Yeah. And the same thing happens when companies put kits on sales. You've probably seen that before, where they'll say this month, the kit is half price. What does that do? What makes a lot easier to recruit people because the cost is half as much. But at the same time, the people that come into the business aren't as good performers because they don't have as much skin in the game because they joined simply because you told them what was a good deal. So what happens the next month after the kits go back to regular price?

So what we want is to be consistent. We don't want to have months where the number of new people coming in is 10 times what it was the previous month. That's really bad, really bad from a motivation perspective, and really bad for what happens afterwards. You know, when companies do these things, it's because the compensation plan isn't doing the job. So I like to say sometimes companies use contest and incentive as bad dates. Sometimes they get so addicted to it. It's like what are we going to do this month to motivate recruiting? 

Oh, I just shudder when I hear that because that tells me you've got a problem. Your compensation plan isn't doing the job. And by the way, the best way to determine whether or not a compensation plan is doing the job or not, is to do what I call a compensation plan evaluation, which is essentially a review of the results of your plan by looking statistical information and identifying where's your plan working, where is it not working, and then working to actually correct the problems.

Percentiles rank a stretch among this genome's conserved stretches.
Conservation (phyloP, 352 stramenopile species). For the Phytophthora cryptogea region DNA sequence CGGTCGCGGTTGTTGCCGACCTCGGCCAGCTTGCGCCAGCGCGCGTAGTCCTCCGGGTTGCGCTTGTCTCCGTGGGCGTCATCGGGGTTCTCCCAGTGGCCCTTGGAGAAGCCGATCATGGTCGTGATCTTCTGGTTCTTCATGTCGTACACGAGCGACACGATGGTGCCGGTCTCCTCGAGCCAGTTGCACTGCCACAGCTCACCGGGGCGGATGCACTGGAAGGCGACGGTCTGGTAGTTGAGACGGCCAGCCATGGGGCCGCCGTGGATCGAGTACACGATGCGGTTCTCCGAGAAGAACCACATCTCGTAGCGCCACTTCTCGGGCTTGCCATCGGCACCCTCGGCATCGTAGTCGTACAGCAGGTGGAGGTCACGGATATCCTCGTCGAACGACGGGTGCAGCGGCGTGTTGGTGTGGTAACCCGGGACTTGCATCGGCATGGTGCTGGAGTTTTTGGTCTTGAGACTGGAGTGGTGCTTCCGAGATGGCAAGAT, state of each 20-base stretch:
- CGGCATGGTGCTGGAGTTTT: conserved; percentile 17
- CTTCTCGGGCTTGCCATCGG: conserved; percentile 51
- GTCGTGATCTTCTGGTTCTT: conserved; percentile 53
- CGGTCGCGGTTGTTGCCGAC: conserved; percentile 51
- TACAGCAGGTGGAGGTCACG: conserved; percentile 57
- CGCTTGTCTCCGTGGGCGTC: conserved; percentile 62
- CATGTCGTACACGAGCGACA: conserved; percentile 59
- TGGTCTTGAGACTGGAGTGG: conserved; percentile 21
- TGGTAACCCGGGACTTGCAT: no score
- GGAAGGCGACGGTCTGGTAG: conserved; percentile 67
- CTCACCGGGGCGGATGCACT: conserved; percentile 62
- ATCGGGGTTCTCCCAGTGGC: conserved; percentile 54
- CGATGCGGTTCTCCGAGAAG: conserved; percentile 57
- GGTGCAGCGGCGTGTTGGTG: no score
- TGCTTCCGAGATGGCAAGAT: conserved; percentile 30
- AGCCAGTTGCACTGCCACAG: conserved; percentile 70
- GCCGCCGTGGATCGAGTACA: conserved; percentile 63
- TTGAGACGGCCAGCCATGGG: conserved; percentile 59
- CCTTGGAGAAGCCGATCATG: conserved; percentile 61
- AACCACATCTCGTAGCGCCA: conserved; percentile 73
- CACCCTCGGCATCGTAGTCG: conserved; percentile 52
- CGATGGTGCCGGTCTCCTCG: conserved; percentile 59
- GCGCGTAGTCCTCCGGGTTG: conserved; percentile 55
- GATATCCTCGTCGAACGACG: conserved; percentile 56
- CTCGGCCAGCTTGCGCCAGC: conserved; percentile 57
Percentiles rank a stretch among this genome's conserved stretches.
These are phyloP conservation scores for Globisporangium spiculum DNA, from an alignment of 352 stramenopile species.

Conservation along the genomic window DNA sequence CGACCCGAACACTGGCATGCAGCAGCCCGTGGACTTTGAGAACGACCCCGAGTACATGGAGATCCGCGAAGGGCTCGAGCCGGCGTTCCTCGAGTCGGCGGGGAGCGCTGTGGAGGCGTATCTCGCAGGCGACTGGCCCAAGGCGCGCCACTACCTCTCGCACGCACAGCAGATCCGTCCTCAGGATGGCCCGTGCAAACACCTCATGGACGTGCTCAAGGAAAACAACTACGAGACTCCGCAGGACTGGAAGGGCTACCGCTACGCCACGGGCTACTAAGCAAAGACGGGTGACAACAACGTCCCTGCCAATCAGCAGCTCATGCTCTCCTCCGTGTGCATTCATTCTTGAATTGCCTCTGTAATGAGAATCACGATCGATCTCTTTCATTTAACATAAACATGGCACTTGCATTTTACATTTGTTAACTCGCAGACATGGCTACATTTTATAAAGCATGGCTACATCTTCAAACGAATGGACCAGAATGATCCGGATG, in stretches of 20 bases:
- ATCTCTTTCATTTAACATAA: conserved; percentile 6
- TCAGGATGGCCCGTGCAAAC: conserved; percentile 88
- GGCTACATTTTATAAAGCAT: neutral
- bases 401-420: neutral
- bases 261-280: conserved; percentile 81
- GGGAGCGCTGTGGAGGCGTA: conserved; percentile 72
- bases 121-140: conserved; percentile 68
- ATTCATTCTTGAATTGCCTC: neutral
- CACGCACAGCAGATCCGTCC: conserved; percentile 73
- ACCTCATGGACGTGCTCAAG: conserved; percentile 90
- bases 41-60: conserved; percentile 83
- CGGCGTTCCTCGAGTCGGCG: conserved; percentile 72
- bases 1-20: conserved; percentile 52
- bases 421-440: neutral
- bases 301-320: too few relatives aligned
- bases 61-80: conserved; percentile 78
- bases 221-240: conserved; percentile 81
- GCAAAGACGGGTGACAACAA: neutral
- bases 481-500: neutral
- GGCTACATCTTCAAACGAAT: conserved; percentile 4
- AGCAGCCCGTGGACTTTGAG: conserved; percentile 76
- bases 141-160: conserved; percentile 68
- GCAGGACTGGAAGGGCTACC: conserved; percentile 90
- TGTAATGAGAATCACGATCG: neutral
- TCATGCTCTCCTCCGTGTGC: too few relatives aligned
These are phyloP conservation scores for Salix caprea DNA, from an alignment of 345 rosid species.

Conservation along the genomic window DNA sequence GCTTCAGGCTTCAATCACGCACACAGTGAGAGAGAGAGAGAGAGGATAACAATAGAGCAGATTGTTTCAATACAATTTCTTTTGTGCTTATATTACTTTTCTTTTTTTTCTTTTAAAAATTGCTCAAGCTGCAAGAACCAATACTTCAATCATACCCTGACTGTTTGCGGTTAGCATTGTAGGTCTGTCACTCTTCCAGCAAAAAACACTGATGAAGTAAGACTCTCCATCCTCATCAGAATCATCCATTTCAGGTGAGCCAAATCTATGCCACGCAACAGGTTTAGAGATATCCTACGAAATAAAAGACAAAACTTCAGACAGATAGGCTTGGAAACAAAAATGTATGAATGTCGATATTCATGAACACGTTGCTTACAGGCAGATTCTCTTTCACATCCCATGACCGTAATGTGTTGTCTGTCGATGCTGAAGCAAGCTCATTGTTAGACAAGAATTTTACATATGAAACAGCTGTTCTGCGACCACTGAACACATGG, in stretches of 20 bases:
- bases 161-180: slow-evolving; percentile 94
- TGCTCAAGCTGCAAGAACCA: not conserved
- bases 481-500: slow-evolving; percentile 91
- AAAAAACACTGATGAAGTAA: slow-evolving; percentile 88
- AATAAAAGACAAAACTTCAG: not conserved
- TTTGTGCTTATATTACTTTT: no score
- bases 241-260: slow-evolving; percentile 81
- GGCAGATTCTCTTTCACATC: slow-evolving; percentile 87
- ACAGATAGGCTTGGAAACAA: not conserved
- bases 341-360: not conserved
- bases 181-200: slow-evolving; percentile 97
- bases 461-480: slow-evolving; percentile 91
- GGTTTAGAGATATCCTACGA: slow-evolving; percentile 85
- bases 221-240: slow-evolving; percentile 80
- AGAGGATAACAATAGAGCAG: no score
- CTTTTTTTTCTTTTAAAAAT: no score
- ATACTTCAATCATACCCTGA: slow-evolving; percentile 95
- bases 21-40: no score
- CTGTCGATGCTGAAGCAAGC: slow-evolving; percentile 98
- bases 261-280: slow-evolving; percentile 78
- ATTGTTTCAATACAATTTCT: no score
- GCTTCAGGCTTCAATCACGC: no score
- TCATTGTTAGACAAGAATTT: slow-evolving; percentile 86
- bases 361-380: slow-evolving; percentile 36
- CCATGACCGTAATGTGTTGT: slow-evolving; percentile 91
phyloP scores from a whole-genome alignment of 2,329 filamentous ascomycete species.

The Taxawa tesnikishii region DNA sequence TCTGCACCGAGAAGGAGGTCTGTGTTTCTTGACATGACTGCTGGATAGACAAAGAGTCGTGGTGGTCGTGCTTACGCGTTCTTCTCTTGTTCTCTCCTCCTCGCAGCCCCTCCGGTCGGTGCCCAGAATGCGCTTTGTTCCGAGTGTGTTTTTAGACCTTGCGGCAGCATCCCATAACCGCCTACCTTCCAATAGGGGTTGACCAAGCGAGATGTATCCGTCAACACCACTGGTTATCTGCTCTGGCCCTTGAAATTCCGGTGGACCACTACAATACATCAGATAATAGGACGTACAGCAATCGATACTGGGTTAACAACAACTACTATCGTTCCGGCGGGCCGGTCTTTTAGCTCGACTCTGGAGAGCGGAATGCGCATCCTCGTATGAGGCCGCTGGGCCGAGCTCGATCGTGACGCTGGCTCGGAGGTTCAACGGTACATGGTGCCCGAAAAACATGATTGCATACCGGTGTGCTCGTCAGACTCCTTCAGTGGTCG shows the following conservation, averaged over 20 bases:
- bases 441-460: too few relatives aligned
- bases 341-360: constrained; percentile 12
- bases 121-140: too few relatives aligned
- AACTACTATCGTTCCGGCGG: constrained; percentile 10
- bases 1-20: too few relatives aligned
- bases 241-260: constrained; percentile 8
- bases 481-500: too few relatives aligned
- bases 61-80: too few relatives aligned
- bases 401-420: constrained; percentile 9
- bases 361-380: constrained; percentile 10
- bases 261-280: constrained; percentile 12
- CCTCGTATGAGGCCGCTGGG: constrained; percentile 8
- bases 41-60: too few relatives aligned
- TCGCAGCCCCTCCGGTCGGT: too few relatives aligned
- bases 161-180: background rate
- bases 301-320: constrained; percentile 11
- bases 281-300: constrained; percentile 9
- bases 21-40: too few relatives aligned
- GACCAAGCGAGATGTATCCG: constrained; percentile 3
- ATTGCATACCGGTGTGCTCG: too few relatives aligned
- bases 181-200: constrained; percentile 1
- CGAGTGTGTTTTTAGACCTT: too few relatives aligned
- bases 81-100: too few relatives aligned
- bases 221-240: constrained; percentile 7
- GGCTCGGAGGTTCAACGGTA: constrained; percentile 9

So I like to say data tells stories if you just look, know what data to look at, and how to analyse it. If you can do that, you can determine what's working and what's not. And fortunately, because I've been working with these types of companies and compensation plans for 33 years, first I programme them, then I tested them, then I designed them so I went through the entire life cycle. I have the ability to identify what's working and what's not and to present it to clients in Living Colour, so they can see and understand what's wrong. Because before you actually can fix something, you have to understand two things. Number one is, what's wrong. Number two is that you want to do something about it.

Richard Sletcher
Well Jay, thank you very much for spending this time with me. It was very informative.

Jay Leisner
It was a pleasure.